Higher Power Density Without That Li-ion Bulge
Solid state batteries, just like fusion power, have been just a few years away for a few decades now but it looks like that is about to end, at least for the batteries. Murata, who usually make ceramic capacitors, also happened to buy out Sony’s battery division in 2017 and that purchase might be about to pay dividends if their timeline is accurate. They have been mass producing solid state batteries and will be shipping them to market this autumn.
Solid state batteries offer several advantages over the current generation of lithium ion batteries, not least of which is that they do not have a liquid electrolyte and so no out gassing to produce the bulge we are all far too familiar with now. This also means they can be charged much faster as you don’t have to worry about a flammable liquid electrolyte and solid state batteries have the potential for higher energy density than can be achieved with current battery technology.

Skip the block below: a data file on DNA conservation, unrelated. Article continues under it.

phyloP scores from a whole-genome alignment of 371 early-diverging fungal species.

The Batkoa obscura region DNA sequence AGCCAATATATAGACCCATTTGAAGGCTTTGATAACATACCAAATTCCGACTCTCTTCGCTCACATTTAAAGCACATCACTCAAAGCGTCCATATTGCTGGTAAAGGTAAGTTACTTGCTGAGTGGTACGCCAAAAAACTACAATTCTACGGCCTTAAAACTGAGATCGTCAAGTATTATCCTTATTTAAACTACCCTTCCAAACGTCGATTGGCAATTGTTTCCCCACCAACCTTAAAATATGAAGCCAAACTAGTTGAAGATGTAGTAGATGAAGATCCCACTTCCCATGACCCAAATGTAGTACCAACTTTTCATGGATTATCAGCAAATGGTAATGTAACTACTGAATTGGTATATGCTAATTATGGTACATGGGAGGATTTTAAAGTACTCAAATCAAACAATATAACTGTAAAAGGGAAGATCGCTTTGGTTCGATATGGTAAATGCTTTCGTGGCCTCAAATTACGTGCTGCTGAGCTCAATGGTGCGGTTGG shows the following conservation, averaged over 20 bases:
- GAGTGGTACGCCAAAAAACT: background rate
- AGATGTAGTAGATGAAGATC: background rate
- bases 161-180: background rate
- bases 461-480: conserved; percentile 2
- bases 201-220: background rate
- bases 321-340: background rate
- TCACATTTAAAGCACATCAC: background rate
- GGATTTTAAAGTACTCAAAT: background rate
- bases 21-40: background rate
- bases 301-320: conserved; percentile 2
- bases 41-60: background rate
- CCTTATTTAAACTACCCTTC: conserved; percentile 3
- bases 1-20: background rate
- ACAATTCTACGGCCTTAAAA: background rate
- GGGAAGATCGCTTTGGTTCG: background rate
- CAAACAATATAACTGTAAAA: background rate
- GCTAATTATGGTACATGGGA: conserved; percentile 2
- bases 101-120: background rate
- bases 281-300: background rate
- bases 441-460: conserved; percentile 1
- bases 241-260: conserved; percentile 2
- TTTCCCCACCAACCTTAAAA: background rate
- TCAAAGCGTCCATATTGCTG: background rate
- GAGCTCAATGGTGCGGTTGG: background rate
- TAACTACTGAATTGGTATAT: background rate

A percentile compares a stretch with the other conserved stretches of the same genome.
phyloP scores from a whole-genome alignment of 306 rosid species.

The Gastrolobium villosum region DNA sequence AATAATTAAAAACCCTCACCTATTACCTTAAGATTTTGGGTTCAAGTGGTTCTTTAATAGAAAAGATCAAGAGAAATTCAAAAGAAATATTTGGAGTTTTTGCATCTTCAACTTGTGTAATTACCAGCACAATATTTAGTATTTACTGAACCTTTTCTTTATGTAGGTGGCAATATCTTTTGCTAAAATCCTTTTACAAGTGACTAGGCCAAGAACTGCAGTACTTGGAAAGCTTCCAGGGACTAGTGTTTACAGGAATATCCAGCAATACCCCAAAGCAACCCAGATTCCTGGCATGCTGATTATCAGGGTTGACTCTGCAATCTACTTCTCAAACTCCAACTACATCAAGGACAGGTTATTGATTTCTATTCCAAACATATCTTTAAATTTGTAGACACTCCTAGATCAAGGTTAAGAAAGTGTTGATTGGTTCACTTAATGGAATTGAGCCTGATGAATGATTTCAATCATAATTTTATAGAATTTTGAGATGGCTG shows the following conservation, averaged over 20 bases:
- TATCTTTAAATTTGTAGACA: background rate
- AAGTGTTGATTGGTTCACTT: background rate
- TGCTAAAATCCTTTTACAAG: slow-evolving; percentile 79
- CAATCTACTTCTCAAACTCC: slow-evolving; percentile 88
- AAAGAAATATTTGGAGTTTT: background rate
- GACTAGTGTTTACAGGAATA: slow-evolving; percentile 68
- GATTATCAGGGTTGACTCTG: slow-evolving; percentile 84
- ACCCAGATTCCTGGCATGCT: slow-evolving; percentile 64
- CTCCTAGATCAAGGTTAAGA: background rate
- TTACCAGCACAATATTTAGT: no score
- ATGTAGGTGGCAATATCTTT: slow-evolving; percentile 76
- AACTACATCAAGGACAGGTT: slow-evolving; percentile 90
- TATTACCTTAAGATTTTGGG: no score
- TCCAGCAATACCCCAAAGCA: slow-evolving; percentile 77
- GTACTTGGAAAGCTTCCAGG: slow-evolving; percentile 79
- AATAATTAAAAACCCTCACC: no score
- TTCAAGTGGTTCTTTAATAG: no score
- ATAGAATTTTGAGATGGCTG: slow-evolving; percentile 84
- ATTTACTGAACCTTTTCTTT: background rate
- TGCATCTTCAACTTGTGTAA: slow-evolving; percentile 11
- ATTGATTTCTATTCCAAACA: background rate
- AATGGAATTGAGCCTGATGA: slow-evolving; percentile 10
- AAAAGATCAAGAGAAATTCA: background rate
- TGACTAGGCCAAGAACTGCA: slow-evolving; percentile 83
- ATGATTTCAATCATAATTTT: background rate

Their first products will be rather small and store between 2 to 25 mAh, perfect for the IoT and wearable markets. If that doesn’t impress you much the energy density of these first batteries is 500 Wh/L, which is already better than Li-ion and only likely to get better. The batteries can also be soldered directly onto a circuit board, another trick traditional batteries are incapable of.
For those of us dreaming of a 1,000-mile range electric car or a 14-kilowatt power drill, the simple fact remains that the technology just isn’t quite there yet. However, Murata Manufacturing Co., Ltd. has just announced that it plans to ship solid state batteries in the fall, which from a glance at the calendar is just weeks away.